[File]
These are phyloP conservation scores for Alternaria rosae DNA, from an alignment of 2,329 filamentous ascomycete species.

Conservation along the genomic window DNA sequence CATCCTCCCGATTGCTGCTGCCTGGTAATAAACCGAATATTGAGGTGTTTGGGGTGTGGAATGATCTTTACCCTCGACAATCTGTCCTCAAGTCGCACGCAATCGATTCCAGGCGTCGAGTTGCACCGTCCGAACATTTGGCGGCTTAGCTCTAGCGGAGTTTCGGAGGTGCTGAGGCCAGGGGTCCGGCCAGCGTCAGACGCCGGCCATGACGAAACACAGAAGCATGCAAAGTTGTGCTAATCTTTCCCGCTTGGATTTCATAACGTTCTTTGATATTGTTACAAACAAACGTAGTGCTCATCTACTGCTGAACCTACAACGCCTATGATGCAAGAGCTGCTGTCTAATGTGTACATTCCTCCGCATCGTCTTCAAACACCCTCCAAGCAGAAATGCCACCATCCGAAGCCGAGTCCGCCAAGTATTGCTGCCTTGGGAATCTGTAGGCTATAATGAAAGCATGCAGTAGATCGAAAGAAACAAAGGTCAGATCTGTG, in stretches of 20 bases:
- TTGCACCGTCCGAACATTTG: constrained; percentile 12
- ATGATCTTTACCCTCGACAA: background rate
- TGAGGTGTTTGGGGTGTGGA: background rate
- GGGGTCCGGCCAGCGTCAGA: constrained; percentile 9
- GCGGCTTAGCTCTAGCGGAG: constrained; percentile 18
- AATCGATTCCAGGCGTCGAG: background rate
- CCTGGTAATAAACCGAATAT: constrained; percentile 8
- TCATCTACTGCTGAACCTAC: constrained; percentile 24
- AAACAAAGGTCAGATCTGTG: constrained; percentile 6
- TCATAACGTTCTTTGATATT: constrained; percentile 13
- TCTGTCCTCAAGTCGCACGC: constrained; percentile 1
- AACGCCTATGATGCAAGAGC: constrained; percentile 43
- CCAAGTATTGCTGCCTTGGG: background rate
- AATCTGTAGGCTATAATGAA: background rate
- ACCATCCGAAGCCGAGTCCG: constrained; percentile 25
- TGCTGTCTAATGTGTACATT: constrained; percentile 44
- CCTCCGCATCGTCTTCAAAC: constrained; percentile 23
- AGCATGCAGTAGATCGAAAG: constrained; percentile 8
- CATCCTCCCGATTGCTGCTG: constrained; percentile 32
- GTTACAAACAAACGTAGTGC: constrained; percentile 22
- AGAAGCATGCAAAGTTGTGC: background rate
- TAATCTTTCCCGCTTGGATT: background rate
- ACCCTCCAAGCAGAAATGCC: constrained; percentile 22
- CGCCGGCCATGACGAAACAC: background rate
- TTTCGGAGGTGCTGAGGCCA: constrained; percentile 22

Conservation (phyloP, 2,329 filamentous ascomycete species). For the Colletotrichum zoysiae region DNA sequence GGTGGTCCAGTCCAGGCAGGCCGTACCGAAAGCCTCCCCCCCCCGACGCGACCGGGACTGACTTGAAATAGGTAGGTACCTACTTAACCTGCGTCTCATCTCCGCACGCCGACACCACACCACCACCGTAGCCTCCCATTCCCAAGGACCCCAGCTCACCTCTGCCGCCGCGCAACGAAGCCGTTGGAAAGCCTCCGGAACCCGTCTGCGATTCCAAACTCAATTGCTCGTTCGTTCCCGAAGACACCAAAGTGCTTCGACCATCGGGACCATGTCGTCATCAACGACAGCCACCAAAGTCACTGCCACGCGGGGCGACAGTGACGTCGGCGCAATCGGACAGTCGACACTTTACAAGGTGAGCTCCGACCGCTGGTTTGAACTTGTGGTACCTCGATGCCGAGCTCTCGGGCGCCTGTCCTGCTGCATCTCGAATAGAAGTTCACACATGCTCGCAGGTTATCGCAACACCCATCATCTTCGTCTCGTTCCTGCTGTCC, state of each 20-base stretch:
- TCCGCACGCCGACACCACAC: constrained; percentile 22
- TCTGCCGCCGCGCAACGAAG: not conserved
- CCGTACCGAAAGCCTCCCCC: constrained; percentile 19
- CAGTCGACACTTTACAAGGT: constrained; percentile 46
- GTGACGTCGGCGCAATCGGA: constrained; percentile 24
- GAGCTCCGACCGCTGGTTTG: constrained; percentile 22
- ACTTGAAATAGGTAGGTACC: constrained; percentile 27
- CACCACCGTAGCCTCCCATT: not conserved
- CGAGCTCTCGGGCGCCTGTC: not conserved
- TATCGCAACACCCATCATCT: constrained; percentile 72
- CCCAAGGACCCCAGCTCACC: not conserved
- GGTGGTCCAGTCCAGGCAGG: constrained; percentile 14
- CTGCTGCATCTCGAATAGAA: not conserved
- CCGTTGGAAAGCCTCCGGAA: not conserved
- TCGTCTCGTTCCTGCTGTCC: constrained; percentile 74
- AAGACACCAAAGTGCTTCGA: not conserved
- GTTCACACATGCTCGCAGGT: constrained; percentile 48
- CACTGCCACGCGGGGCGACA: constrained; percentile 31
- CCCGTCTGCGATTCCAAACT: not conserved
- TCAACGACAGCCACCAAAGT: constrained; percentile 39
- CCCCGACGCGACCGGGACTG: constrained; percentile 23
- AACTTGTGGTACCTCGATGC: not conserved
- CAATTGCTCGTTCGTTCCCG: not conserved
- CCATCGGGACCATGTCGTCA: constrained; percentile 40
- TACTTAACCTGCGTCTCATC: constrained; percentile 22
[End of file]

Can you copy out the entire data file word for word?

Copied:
These are phyloP conservation scores for Alternaria rosae DNA, from an alignment of 2,329 filamentous ascomycete species.

Conservation along the genomic window DNA sequence CATCCTCCCGATTGCTGCTGCCTGGTAATAAACCGAATATTGAGGTGTTTGGGGTGTGGAATGATCTTTACCCTCGACAATCTGTCCTCAAGTCGCACGCAATCGATTCCAGGCGTCGAGTTGCACCGTCCGAACATTTGGCGGCTTAGCTCTAGCGGAGTTTCGGAGGTGCTGAGGCCAGGGGTCCGGCCAGCGTCAGACGCCGGCCATGACGAAACACAGAAGCATGCAAAGTTGTGCTAATCTTTCCCGCTTGGATTTCATAACGTTCTTTGATATTGTTACAAACAAACGTAGTGCTCATCTACTGCTGAACCTACAACGCCTATGATGCAAGAGCTGCTGTCTAATGTGTACATTCCTCCGCATCGTCTTCAAACACCCTCCAAGCAGAAATGCCACCATCCGAAGCCGAGTCCGCCAAGTATTGCTGCCTTGGGAATCTGTAGGCTATAATGAAAGCATGCAGTAGATCGAAAGAAACAAAGGTCAGATCTGTG, in stretches of 20 bases:
- TTGCACCGTCCGAACATTTG: constrained; percentile 12
- ATGATCTTTACCCTCGACAA: background rate
- TGAGGTGTTTGGGGTGTGGA: background rate
- GGGGTCCGGCCAGCGTCAGA: constrained; percentile 9
- GCGGCTTAGCTCTAGCGGAG: constrained; percentile 18
- AATCGATTCCAGGCGTCGAG: background rate
- CCTGGTAATAAACCGAATAT: constrained; percentile 8
- TCATCTACTGCTGAACCTAC: constrained; percentile 24
- AAACAAAGGTCAGATCTGTG: constrained; percentile 6
- TCATAACGTTCTTTGATATT: constrained; percentile 13
- TCTGTCCTCAAGTCGCACGC: constrained; percentile 1
- AACGCCTATGATGCAAGAGC: constrained; percentile 43
- CCAAGTATTGCTGCCTTGGG: background rate
- AATCTGTAGGCTATAATGAA: background rate
- ACCATCCGAAGCCGAGTCCG: constrained; percentile 25
- TGCTGTCTAATGTGTACATT: constrained; percentile 44
- CCTCCGCATCGTCTTCAAAC: constrained; percentile 23
- AGCATGCAGTAGATCGAAAG: constrained; percentile 8
- CATCCTCCCGATTGCTGCTG: constrained; percentile 32
- GTTACAAACAAACGTAGTGC: constrained; percentile 22
- AGAAGCATGCAAAGTTGTGC: background rate
- TAATCTTTCCCGCTTGGATT: background rate
- ACCCTCCAAGCAGAAATGCC: constrained; percentile 22
- CGCCGGCCATGACGAAACAC: background rate
- TTTCGGAGGTGCTGAGGCCA: constrained; percentile 22

Conservation (phyloP, 2,329 filamentous ascomycete species). For the Colletotrichum zoysiae region DNA sequence GGTGGTCCAGTCCAGGCAGGCCGTACCGAAAGCCTCCCCCCCCCGACGCGACCGGGACTGACTTGAAATAGGTAGGTACCTACTTAACCTGCGTCTCATCTCCGCACGCCGACACCACACCACCACCGTAGCCTCCCATTCCCAAGGACCCCAGCTCACCTCTGCCGCCGCGCAACGAAGCCGTTGGAAAGCCTCCGGAACCCGTCTGCGATTCCAAACTCAATTGCTCGTTCGTTCCCGAAGACACCAAAGTGCTTCGACCATCGGGACCATGTCGTCATCAACGACAGCCACCAAAGTCACTGCCACGCGGGGCGACAGTGACGTCGGCGCAATCGGACAGTCGACACTTTACAAGGTGAGCTCCGACCGCTGGTTTGAACTTGTGGTACCTCGATGCCGAGCTCTCGGGCGCCTGTCCTGCTGCATCTCGAATAGAAGTTCACACATGCTCGCAGGTTATCGCAACACCCATCATCTTCGTCTCGTTCCTGCTGTCC, state of each 20-base stretch:
- TCCGCACGCCGACACCACAC: constrained; percentile 22
- TCTGCCGCCGCGCAACGAAG: not conserved
- CCGTACCGAAAGCCTCCCCC: constrained; percentile 19
- CAGTCGACACTTTACAAGGT: constrained; percentile 46
- GTGACGTCGGCGCAATCGGA: constrained; percentile 24
- GAGCTCCGACCGCTGGTTTG: constrained; percentile 22
- ACTTGAAATAGGTAGGTACC: constrained; percentile 27
- CACCACCGTAGCCTCCCATT: not conserved
- CGAGCTCTCGGGCGCCTGTC: not conserved
- TATCGCAACACCCATCATCT: constrained; percentile 72
- CCCAAGGACCCCAGCTCACC: not conserved
- GGTGGTCCAGTCCAGGCAGG: constrained; percentile 14
- CTGCTGCATCTCGAATAGAA: not conserved
- CCGTTGGAAAGCCTCCGGAA: not conserved
- TCGTCTCGTTCCTGCTGTCC: constrained; percentile 74
- AAGACACCAAAGTGCTTCGA: not conserved
- GTTCACACATGCTCGCAGGT: constrained; percentile 48
- CACTGCCACGCGGGGCGACA: constrained; percentile 31
- CCCGTCTGCGATTCCAAACT: not conserved
- TCAACGACAGCCACCAAAGT: constrained; percentile 39
- CCCCGACGCGACCGGGACTG: constrained; percentile 23
- AACTTGTGGTACCTCGATGC: not conserved
- CAATTGCTCGTTCGTTCCCG: not conserved
- CCATCGGGACCATGTCGTCA: constrained; percentile 40
- TACTTAACCTGCGTCTCATC: constrained; percentile 22